"What empirical data, if any, supports a finding that legal recognition of same-sex marriage reduces discrimination against gays and lesbians?"

"Even if enforcement of Prop 8 were enjoined, plaintiffs’ marriages would not be recognized under federal law. Can the court find Prop 8 to be unconstitutional without also considering the constitutionality of the federal Defense of Marriage Act?"

"Until very recently, same-sex relationships did not enjoy legal protection anywhere in the United States. How does this square with plaintiffs’ claim that [same-sex] marriage is a fundamental right? What is the import of evidence showing that marriage has historically been limited to a man and a woman? What evidence shows that that limitation no longer enjoys constitutional recognition."

I have flirted with the idea for many years to go to law school, but when I read about cases like this I realize that is not the place for me. If I were one of those lawyers I don't think I could say anything besides 'are you fucking kidding me?'

If you haven't already checked out Prop 8 Trial Tracker to read up on how the case and crazy people that don't understand that the rest of the country has moved on from this issue because gay people are in fact just people, then you should.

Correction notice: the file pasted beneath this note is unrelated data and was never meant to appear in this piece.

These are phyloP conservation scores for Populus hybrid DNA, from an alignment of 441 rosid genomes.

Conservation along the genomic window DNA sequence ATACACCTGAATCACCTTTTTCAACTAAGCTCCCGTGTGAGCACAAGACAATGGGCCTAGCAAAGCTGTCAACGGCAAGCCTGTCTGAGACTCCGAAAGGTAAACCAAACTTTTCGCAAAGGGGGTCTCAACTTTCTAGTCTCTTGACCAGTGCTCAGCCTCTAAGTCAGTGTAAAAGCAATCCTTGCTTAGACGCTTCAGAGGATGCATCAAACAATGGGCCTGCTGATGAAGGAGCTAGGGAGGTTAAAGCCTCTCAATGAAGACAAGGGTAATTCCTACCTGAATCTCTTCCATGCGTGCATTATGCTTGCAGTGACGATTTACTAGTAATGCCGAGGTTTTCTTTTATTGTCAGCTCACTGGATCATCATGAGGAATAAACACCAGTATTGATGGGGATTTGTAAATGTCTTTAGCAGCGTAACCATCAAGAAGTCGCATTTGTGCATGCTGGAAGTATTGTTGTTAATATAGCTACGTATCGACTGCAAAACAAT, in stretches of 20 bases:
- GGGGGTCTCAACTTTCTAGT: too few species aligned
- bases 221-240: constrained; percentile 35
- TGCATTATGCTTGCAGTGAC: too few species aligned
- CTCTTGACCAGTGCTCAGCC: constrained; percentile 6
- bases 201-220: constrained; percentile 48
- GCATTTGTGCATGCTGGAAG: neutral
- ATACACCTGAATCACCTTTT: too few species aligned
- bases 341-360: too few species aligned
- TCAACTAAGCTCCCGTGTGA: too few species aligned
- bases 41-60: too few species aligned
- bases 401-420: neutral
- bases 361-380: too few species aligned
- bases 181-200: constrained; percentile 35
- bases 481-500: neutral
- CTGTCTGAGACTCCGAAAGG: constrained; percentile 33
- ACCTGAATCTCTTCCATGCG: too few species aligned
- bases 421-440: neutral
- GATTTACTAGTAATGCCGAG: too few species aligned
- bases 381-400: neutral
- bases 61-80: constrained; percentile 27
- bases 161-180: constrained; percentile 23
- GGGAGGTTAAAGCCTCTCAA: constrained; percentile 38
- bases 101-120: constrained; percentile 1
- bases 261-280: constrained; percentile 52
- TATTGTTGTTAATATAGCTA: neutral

Friday, June 11, 2010

Sop It All Up

I discovered this Oakland political artist (Favianna Rodriguez) while I was still in Amsterdam and just now found this video of her and a local DC artist (Cesar Maxit) discussing Art as a Political Tool. Watch here to listen to Cesar and Favianna discuss Shephard Fairey.

I have gravitated to Chicano art since I was in college where I would sit on the floor of my library (the basement) and turn page after page after page of books on Chicano and Chicana art. I just couldn't drink, inhale, sop, love it all in enough, which led to the giant skull and garden that is now permanently on my body. And the drafting of my next piece. Being in Oakland and meeting local artists have helped made what I fell in love with on those pages real. It has also allowed me to envelope my activism into my journey as an artist, which I've never had the faith to do before.

In just two months I've come to love Oakland more than any other city I've lived in. I've met so many people who are going for it, who aren't held back by what they are told they should be doing, but are doing what they are meant to be doing. I feel very grateful and inspired for it.